Cindy Sheehan: What’s Worse? Trump’s Background Checks or Clinton’s Policy of Mass Murder?

Von Mnar Muhawesh, MintPress, August 9, 2016. The
anti-war activist whose son died in Iraq in 2004 joins Mnar Muhawesh on ‘Behind
the Headline’ to discuss the status of the anti-war movement today and what
voters who want an end to war should consider before heading to the ballot box.
MINNEAPOLIS — Foreign policy is a cornerstone
of every presidential campaign. More than foreign aid or identifying our
allies, though, a prospective president’s foreign policy can be examined
through a willingness or unwillingness to go to war.
And it’s up to the public to
decide: Do we want more war?

According to a CNN/ORC poll conducted in late April and early May, the country is evenly
split on one question in particular: “Do you favor or oppose the United States
sending ground troops into combat operations against ISIS forces in Iraq or
48 percent said they support
sending in ground troops to combat ISIS, but 48 said they are opposed.
Now, consider the candidates from
our two major parties: Donald Trump, the Republican nominee who has vowed to
send in ground troops to 
“knock the hell” out of ISIS, and Hillary
Clinton, the Democratic nominee whose own 
ties to ISIS were recently exposed by
WikiLeaks’ Julian Assange says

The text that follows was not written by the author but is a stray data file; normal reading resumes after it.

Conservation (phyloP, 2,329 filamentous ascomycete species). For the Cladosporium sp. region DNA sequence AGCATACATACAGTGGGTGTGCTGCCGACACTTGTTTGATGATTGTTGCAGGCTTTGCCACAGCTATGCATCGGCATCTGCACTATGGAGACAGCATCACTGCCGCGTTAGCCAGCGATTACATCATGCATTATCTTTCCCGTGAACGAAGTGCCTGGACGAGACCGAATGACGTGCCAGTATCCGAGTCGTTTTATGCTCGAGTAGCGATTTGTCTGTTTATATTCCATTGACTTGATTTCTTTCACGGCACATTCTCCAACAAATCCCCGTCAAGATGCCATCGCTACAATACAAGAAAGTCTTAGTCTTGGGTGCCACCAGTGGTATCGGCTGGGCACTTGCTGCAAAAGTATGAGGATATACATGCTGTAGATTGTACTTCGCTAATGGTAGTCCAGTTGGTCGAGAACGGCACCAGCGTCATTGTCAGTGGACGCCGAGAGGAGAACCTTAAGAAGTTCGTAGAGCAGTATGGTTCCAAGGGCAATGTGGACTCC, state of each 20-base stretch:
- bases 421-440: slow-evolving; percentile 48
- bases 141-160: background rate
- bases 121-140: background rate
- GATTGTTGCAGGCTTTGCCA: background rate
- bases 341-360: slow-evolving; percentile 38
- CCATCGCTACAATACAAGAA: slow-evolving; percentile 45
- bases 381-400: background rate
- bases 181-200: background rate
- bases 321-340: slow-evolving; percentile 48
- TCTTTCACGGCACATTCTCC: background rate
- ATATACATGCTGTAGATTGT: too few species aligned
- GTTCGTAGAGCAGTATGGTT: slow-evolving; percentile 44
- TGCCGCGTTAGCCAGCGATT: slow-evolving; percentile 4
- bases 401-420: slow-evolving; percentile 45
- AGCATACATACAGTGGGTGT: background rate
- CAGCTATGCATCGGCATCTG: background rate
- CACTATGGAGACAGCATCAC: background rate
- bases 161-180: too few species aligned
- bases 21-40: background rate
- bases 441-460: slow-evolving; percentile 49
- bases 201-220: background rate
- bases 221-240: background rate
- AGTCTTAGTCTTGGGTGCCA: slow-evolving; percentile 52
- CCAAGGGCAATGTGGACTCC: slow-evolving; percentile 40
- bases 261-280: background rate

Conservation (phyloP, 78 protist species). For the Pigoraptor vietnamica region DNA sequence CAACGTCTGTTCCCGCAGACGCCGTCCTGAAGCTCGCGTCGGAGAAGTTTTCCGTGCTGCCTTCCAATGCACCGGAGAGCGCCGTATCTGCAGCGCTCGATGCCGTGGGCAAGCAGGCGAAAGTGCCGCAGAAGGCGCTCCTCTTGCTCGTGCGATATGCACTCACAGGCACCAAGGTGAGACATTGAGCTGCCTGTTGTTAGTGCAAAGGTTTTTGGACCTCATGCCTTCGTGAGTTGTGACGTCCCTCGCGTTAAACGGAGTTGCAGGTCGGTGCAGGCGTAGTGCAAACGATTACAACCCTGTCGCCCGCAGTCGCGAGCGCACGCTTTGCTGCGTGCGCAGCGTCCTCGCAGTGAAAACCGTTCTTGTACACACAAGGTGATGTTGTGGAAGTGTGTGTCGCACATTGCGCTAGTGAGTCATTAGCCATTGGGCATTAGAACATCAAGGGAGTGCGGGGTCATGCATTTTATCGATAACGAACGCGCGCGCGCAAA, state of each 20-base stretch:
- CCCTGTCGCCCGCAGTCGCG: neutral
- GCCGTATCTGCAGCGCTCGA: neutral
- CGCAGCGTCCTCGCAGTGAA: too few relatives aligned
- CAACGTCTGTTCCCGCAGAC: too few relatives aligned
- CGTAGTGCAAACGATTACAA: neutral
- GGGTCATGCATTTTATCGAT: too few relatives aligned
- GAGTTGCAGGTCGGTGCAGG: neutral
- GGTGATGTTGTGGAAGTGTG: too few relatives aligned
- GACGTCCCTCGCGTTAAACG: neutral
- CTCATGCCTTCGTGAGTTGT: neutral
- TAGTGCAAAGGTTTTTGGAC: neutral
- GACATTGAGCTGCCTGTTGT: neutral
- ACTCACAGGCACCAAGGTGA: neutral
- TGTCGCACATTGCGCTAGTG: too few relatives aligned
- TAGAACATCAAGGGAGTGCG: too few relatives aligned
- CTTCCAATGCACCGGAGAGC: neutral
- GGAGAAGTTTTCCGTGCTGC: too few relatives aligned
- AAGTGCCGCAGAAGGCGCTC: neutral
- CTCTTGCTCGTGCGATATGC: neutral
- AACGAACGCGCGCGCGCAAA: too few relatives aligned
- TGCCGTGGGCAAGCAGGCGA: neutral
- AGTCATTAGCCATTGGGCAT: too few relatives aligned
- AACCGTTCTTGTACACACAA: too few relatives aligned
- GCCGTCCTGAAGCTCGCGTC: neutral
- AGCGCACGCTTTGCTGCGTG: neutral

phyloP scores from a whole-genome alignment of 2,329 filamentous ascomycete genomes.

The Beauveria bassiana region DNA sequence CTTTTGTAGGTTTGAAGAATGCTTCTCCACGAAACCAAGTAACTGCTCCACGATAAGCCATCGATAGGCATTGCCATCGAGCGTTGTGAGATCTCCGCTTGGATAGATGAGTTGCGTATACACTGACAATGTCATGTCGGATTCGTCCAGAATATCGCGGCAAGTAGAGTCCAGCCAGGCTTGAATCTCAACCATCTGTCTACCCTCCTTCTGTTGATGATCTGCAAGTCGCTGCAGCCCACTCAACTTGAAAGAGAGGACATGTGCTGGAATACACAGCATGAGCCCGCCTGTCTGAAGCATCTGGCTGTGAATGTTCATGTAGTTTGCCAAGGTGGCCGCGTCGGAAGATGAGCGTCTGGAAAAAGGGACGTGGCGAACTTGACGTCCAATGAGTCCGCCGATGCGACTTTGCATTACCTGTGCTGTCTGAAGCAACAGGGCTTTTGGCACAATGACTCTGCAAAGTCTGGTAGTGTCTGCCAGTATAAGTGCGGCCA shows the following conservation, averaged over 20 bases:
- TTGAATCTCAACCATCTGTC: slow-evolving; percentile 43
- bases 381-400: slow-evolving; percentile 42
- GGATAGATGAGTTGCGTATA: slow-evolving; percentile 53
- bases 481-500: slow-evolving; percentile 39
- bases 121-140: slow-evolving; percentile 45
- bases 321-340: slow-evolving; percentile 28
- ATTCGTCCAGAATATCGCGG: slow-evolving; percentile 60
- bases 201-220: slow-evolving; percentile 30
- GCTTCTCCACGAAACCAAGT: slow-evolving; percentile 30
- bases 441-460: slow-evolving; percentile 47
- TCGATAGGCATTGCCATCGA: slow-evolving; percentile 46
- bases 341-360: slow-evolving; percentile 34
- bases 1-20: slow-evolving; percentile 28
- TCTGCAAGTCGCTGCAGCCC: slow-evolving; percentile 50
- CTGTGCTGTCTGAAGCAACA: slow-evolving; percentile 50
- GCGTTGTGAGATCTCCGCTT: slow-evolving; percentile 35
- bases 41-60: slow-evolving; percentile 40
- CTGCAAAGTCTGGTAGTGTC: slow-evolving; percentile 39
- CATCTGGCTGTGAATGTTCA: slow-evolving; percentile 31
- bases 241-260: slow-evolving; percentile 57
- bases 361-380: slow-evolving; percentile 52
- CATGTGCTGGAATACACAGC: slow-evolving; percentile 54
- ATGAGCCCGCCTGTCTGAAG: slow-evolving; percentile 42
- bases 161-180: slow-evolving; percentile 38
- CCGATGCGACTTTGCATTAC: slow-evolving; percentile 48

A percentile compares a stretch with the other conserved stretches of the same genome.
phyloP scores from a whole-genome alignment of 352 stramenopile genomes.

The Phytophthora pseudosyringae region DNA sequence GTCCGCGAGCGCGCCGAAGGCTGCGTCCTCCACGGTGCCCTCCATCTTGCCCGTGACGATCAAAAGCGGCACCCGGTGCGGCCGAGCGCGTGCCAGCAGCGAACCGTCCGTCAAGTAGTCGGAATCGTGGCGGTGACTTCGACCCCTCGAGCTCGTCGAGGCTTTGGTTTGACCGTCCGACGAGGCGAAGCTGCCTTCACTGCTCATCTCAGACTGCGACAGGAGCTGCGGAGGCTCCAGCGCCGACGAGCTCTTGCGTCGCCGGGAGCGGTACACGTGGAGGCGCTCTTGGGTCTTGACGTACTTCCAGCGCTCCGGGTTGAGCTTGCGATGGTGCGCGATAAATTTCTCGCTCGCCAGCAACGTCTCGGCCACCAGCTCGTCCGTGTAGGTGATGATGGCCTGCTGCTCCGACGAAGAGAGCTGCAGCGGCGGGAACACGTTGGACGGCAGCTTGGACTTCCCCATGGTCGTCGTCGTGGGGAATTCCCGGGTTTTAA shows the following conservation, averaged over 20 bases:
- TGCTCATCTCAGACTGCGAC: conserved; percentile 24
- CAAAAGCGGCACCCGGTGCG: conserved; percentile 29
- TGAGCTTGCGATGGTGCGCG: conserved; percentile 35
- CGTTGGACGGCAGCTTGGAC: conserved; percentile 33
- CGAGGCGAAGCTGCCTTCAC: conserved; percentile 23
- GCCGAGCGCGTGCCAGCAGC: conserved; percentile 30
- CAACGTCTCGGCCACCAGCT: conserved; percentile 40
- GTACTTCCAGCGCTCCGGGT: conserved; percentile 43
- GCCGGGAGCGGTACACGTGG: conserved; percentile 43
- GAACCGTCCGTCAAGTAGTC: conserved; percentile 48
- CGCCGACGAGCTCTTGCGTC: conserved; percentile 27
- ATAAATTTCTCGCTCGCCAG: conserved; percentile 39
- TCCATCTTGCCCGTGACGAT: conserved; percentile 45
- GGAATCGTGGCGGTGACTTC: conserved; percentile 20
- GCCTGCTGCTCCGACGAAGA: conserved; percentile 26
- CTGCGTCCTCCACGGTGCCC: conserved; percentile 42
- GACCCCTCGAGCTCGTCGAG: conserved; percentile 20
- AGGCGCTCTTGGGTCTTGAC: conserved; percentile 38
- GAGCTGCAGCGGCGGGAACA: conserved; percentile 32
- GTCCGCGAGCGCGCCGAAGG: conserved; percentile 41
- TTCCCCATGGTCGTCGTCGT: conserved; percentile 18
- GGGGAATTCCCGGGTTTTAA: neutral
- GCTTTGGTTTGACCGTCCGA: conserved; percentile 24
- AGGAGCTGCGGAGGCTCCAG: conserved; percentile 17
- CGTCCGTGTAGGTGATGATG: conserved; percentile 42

her emails indicate that 
she sold weapons to ISIS in Syria during her time as
secretary of state, and she’s also made money from her ties to companies
working for and funding ISIS. So, Clinton, it seems, may be able to have her
cake and eat it, too, by profiting from the very source of terrorism she both
helped to embolden and 
promised to defeat.
Trump has never held public
office, so he has no voting record to examine. What he does have is a
never-ending string of comments that reveal him as a 
xenophobic and a racist. However, he was not a fan of the Iraq War, even if only because it put
his own business interests in jeopardy.
Clinton, as a senator and
secretary of state, built a consistent, and horrifying, record of 
warmongering that helped create ISIS
and fuel the rise of terrorism across the Middle East and Africa. But it’s her
support and advocacy for the Iraq War — a war in which 
180,000 Iraqi civilians and 4,500 U.S. service personnel have been killed — that helped create her legacy as a warmonger.
One of those fallen U.S. soldiers
was Casey Sheehan, a U.S. Army specialist, who died on April 4, 2004.

Cindy Sheehan is taken into custody by a United States Park Police officer
during a demonstration in front of the White House in Washington, Monday, Oct.
5, 2009.
In the wake of his death, his
mother, Cindy Sheehan, became a vocal anti-war activist. In 2005, the “Peace
Mom” camped outside of President Bush’s ranch in Texas for several weeks,
vowing to stay there until she got a face-to-face meeting with the president,
who she said never had a good reason for going to war.
She’s been arrested during
multiple anti-war protests in the years since then, and she also produces a
blog and podcast, “Cindy Sheehan’s Soapbox,” which tackles the U.S. empire that
spreads war around the world.

She’s here on “Behind the
Headline” to talk to me about where the anti-war movement is today, and whether
any presidential candidate can bring with them any hope for a world without